This is the third and final installment of the Logo Redesign in Sports Marketing series. Part one covered what re-branding a sports team entails. Part two delved into how much it costs and who really pays. This segment is about the impact that re-branding can have on the fans and, ultimately, the team’s profitability.
A team’s logo is a way for fans to instantly identify and connect with their team, so choosing to redesign a logo can be a big risk for the franchise. The general idea behind re-branding is to re-spark the interest of a weaning fan base and possibly reach a new audience by refreshing the team’s image. The easiest way to refresh the image is to refresh the logo. In the best-case scenario, fans receive the change with excitement and as a sign of good things to come. However, this is not always the case.
First, it should be noted that in sports marketing there is a difference between fans and customers. A customer might have a favorite grocery store, but if there is a better sale at the store across the street, the customer has no qualms about crossing over for the better deal. And if one day the stores’s staff is no longer as friendly as it used to be or shopping there is no longer convenient, a customer will simply find a new store.
Being a sports fan implies loyalty. Short for fanatic, the word fan suggests more than a mere spectator, but a devoted individual that is emotionally invested in the team’s successes and failures. A customer will buy the product. A fan will cheer, heckle, defend, maybe even cry for their team. It’s a matter of identity. They don’t say, “I watch the Red Sox.” They say, ” I am a Red Sox fan.” But in order to get there, the viewer needs to feel connected to that team. This is what team branding does and why it’s so important. It can mean the difference between a customer and a fan.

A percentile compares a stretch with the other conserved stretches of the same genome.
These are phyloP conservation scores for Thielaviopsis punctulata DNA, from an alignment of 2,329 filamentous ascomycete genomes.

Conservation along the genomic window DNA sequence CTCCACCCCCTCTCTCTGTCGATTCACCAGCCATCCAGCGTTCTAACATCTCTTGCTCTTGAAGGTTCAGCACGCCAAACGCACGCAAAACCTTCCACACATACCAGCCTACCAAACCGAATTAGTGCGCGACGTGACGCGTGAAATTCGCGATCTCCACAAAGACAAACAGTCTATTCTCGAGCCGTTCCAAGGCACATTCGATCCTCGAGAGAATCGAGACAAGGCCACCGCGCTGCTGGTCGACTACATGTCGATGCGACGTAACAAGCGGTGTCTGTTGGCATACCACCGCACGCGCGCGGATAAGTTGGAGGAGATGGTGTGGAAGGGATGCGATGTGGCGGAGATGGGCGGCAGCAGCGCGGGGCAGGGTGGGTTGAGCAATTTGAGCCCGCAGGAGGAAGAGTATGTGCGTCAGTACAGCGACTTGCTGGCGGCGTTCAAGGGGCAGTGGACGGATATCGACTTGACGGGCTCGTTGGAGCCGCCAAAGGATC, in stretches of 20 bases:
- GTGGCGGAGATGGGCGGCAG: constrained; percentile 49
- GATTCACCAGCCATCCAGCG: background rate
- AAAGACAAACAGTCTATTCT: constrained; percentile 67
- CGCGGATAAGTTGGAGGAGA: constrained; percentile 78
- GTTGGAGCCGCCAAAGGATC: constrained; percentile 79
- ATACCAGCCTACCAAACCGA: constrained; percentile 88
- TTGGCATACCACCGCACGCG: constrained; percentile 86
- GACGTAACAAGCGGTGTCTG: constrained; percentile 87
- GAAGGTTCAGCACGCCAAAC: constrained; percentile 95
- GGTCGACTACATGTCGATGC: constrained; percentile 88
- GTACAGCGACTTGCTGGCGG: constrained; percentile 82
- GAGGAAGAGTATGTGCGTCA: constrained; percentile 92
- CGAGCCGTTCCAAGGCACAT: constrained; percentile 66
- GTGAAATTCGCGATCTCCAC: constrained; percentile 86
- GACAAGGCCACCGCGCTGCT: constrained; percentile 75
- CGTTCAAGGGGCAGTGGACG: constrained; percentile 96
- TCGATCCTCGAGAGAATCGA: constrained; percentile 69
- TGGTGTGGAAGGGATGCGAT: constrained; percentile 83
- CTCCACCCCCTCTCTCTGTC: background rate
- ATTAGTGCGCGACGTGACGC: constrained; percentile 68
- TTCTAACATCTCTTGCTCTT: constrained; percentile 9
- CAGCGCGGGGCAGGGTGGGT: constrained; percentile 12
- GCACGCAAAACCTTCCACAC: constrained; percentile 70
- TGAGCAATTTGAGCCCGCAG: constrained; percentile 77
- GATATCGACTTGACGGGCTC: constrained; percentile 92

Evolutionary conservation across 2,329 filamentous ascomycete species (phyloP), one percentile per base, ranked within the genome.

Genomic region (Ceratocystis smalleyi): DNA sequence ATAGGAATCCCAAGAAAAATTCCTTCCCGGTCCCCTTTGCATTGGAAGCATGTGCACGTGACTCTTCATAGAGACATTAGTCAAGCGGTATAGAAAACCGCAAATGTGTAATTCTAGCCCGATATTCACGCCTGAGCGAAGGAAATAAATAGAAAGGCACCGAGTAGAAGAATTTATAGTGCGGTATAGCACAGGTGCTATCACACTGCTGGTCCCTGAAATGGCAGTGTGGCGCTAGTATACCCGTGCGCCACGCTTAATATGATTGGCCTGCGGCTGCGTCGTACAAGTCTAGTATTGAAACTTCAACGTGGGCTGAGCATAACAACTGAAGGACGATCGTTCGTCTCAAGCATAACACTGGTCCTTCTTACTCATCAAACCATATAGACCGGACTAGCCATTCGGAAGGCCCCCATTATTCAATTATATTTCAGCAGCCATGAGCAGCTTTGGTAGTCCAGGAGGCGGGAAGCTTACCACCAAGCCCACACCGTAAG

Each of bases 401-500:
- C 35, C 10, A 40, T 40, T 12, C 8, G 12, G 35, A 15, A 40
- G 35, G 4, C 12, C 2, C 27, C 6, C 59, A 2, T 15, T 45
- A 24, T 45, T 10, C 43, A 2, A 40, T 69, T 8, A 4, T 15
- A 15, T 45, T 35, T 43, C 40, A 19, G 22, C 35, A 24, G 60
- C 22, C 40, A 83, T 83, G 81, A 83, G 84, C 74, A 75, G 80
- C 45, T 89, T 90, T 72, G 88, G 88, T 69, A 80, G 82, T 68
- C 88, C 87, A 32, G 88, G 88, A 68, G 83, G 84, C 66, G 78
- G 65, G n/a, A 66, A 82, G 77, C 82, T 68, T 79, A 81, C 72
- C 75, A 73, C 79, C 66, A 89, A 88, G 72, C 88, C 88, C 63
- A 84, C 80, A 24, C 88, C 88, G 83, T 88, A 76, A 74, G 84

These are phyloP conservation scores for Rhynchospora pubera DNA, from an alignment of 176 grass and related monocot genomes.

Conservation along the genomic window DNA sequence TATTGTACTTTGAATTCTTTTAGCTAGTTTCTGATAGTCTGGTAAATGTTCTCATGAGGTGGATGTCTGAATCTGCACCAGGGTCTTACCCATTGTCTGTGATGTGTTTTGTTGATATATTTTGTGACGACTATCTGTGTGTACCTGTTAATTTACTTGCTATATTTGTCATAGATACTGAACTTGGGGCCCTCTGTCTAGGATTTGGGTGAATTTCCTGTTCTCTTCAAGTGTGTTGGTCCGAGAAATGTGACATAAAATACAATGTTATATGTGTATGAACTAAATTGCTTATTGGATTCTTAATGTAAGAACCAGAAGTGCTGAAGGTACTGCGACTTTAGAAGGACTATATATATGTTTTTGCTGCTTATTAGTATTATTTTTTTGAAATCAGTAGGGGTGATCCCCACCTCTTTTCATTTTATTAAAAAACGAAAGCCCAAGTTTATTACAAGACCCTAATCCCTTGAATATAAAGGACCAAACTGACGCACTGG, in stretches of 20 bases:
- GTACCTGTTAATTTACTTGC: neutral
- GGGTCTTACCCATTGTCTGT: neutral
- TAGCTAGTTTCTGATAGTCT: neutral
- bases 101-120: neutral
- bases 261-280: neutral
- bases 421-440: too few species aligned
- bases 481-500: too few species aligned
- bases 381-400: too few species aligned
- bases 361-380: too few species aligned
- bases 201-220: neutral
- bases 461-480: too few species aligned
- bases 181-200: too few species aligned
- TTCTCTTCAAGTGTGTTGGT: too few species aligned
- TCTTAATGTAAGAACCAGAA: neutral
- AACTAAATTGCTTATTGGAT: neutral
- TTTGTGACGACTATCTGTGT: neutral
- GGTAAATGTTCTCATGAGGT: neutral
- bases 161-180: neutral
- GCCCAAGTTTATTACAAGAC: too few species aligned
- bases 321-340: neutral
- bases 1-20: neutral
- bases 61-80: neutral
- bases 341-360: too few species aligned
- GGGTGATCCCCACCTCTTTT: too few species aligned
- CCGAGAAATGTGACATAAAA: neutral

Sometimes a team needs to switch things up to show their fans that they are growing alongside them and are not afraid of the future. And many times a makeover can do just that, but change is not always welcomed.
So what happens when the re-branding goes haywire and the fans aren’t happy with the changes? Well, the franchise could lose any bandwagon riders, as well as tick off the faithful traditionalists, as it is proving to be the case with the Miami Marlins. This can weaken a team’s profitability even further. Sometimes a refresh can have a team refreshed off the map.
It seems the Washington Redskins agree. The Redskins have been under criticism for years for being accused of having a racist name and logo and refusing to change them; however, they do not seem willing to risk their 80-year old franchise. Despite the criticism, petitions from US Senators, and the fact that they ranked only 13th in the league (just above average) at the start of the 2013 season, the team still remains the third-most valuable franchise in the NFL (at $1.6 billion). Not too bad, huh? These profits certainly don’t incentivize the Redskins to take any chances and who can blame them?
So, what have we learned through this series? The best way to go about re-branding a sports team seems to be to take it one step at a time. Instead of changing the logo drastically and all at once, teams should start with small changes that leave the logo appearing refreshed, while still recognizable (like the Jacksonville Jaguars, who we featured in part 1). Implementing the changes gradually to help ease the fans into the new brand will yield the highest odds of success.